The Massachusetts Appeals Court had to consider laws and court decisions dating to the 1600s to determine which quarreling neighbors could park and drive on an unpaved path down to a lake in central Massachusetts, but sent the case down to Superior Court yesterday for a judge there to determine whether one of the neighbors could keep his two-slip floating dock in the water at the end of the path.
It's the latest example of one of the most contentious issues in Massachusetts legal circles - who has the right to do what along a shoreline - and one that is still governed by laws and cases stemming from the Colonial Ordinances of 1641-1647. In recent years, cases have tended to focus on sea-coast issues, but yesterday's decision centered on an unpaved path down to the water at Chargoggagoggmanchauggagoggchaubunagungamaugg, more commonly known as Webster Lake, but sometimes, as the justices noted, Lake Chaubunagungamaug.
The origins of the case stem from 1948, when the owners of a large piece of land along the lake subdivided it, but left behind a 50-foot-wide path down to the water, with a permanent easement granted to all subdivision owners to use the right of way to get down to the water.
In 2006, a guy bought a house off the path, put in some paving stones to make it easier for vehicles to get down a steep section and installed a 35-foot-wide, two-slip floating dock in the water. He has a large extended family and many friends, and he had frequent parties, for which they would park on the path.
The legal wrangling began when two brothers who own and grew up in houses on the other side of the path started accusing him of blocking other owners' access to the water, either physically, because of the cars and the dock, or verbally, as in threatening others to stay away from his dock. He retorted he had the right do use the path and waterfront as he wished for two reasons: Because along with the house, he also bought the rights to the path from a descendant of one of the original owners of the larger piece of land and the right of way ended roughly 30 feet up from the water, because the lake had receded from the original shoreline.
The court ruled against the guy with the dock when it comes to ownership, saying that no matter who owns the right of way, that doesn't change the easement and that "reliction," or the process by which land is uncovered when a lake recedes, doesn't matter, that property lines along a "great pond" simply continue to extend to the water line, even if it keeps moving away (and, in any case, the court said both sides agreed the water line hadn't much moved since 1960 or so), and so the easement continues to whatever the current shoreline is.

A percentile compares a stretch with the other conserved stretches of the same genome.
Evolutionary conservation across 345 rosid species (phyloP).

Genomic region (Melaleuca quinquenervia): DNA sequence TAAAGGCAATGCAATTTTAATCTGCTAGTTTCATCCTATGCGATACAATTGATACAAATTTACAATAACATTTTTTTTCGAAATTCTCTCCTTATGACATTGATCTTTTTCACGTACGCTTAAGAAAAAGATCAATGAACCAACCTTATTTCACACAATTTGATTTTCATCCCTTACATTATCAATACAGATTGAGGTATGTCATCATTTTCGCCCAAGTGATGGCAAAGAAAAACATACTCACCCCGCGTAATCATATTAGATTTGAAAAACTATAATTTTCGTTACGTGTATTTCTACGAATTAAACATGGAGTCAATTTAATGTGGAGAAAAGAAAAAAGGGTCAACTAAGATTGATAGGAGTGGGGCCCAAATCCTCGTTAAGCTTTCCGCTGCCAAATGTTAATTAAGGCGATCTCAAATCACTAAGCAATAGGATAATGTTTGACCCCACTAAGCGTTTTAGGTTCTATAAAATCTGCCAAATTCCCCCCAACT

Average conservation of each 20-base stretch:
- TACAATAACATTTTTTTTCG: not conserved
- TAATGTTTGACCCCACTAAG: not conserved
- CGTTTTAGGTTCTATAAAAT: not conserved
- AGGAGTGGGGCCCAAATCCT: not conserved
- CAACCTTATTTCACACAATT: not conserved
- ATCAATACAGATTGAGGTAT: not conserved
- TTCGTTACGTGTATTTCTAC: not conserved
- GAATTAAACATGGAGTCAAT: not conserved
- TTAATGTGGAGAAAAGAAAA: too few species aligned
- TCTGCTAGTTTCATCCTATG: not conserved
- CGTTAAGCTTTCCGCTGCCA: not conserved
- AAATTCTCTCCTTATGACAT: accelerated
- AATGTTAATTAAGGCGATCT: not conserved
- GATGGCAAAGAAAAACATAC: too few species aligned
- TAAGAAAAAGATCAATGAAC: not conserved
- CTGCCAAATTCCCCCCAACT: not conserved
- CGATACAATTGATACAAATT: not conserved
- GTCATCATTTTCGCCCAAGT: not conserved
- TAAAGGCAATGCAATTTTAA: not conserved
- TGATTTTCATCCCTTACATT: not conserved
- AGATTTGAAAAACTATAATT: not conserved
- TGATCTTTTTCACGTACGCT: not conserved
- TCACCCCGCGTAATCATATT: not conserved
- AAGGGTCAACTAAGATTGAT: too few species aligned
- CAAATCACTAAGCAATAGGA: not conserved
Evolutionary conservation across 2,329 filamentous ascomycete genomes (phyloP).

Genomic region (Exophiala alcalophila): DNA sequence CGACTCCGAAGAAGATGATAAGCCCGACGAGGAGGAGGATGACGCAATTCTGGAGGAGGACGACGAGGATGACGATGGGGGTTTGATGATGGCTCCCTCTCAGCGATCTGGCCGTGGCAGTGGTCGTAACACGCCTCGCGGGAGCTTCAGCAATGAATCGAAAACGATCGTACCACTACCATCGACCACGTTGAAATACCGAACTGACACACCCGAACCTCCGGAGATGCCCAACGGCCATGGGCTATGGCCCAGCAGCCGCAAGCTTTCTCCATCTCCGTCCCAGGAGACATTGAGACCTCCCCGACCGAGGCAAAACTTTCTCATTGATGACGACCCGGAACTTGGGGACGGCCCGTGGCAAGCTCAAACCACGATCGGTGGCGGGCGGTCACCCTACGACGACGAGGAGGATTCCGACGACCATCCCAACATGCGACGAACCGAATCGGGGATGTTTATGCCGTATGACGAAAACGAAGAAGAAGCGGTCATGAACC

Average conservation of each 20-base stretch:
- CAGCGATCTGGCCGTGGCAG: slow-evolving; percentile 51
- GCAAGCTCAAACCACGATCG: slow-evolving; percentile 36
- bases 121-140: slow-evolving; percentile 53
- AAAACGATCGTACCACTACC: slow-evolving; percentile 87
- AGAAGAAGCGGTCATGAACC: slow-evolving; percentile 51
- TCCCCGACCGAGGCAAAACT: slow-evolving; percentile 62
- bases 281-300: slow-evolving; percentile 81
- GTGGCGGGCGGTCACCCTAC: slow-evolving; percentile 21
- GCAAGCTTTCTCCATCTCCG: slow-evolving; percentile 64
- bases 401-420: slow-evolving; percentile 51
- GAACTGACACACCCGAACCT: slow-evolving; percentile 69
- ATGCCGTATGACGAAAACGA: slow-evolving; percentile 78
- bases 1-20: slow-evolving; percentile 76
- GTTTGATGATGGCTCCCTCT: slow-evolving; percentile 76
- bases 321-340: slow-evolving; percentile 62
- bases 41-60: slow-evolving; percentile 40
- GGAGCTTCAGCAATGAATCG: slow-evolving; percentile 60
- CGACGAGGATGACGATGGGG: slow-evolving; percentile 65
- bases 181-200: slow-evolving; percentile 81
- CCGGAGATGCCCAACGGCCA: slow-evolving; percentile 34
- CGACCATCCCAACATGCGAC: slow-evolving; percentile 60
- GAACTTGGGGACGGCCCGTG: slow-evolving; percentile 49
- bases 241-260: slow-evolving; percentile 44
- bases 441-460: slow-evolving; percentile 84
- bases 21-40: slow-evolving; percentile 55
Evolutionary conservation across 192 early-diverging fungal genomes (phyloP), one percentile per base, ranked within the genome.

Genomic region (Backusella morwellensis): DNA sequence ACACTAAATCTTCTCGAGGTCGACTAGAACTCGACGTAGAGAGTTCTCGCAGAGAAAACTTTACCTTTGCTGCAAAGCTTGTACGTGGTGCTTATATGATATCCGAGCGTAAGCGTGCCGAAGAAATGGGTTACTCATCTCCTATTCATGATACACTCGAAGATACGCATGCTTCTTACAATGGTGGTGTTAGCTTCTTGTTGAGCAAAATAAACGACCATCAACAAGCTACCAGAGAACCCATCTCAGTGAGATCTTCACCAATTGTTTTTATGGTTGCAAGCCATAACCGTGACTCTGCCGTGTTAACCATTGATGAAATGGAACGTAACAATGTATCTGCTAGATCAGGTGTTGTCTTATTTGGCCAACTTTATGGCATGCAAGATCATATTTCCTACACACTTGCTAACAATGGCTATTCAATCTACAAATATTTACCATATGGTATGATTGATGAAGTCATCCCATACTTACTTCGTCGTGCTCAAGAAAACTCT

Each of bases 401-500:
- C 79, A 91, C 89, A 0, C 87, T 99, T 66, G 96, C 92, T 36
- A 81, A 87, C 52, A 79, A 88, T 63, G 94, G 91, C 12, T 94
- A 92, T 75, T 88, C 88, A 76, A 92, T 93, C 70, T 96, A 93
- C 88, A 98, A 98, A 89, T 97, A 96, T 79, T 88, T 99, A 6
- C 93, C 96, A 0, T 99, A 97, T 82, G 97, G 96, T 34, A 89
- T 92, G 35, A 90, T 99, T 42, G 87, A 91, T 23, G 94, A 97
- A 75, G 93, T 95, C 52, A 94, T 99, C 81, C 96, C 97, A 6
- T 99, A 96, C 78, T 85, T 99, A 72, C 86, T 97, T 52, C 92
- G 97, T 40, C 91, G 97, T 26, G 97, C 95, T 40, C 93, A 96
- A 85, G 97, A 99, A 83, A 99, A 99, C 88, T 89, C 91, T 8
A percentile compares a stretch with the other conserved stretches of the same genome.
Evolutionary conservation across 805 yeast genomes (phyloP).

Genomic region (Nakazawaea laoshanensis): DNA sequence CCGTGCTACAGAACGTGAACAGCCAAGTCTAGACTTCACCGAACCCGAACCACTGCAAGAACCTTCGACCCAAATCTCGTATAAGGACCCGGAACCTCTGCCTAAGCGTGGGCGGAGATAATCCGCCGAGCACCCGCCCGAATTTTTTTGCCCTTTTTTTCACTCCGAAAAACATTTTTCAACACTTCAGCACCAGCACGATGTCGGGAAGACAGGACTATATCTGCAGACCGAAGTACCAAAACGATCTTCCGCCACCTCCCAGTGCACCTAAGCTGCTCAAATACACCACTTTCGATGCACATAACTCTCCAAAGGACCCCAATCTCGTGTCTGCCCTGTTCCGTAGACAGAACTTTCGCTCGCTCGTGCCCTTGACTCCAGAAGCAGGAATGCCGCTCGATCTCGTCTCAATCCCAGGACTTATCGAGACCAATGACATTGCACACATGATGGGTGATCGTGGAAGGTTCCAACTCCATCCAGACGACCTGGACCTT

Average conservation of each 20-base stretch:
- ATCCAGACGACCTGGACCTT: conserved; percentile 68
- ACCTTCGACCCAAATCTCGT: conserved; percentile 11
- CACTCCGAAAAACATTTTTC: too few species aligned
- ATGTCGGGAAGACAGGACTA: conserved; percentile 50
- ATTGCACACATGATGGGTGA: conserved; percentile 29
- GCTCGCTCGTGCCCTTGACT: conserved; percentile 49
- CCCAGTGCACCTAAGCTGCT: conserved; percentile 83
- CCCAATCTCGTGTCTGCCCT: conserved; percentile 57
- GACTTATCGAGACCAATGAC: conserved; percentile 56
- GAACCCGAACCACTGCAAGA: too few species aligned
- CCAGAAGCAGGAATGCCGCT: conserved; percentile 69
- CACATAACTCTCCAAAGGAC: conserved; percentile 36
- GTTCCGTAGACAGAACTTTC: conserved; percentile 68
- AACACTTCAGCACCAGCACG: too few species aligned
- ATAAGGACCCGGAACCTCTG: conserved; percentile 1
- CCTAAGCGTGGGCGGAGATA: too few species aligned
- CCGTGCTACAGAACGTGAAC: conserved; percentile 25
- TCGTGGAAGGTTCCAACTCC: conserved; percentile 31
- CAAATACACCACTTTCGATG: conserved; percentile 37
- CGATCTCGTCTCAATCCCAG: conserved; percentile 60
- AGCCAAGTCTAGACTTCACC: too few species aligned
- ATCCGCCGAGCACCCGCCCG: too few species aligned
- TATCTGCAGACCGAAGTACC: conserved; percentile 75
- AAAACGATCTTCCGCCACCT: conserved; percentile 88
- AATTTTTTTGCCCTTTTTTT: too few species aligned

Great pond? The court explained that almost every pond of 10 acres or more in Massachusetts is legally a "great pond" that, in laws dating to the 1600s, means they are owned by what is now the Commonwealth. The one exception is Suntaug Lake, in Lynnfield, originally known as Humfry's Pond, which, as the court noted, the king granted in its entirety to John Humfry, Esq. in 1635, several years before the the Colonial Ordinance codified who owns what along and beyond shorelines.
Now, along sea shores, land left over through a buildup of sand or whatever, belongs to the state, but the state filed a brief saying it wasn't much interested in gaining bits and pieces of lakefront property and would leave the land to existing property owners. And that cleared the court to decide: Although the neighbor with the floating dock had, indeed, purchased ownership rights to the path, he still had to let the other neighbors use it to access the lake, under the 1948 permanent easement down to the shoreline.
He was allowed to "improve" the path by putting down paving stones to make it easier to drive right down to the lake to unload boats and stuff. But, the court ruled, he and his visitors are not allowed to park on the path because that could block others from getting to the water (besides, the justices added, there is plenty of parking along nearby public roads).
What of the floating dock? Being floating, it mostly sits on the water, not on the path in question, but the court sent the question of whether it's allowed back to Superior Court to figure out - specifically, whether it blocks other residents' ability to get to the water, either because its width only leaves 15 feet of lake access or because the man has perhaps guarded it a bit too jealously:
According to unrebutted testimony, [the man] made it clear that other people were not welcome to use the area. For example, according to Vince's brother, when he tried to take his nine year old nephew fishing in 2013, and the wind started to blow their rowboat toward the dock, [the man] began yelling,"Don't touch my dock, don't touch my dock, get away from my dock" (an interaction that Vince's brother claimed caused him to avoid using the waterfront area or even Vince's yard when he visits).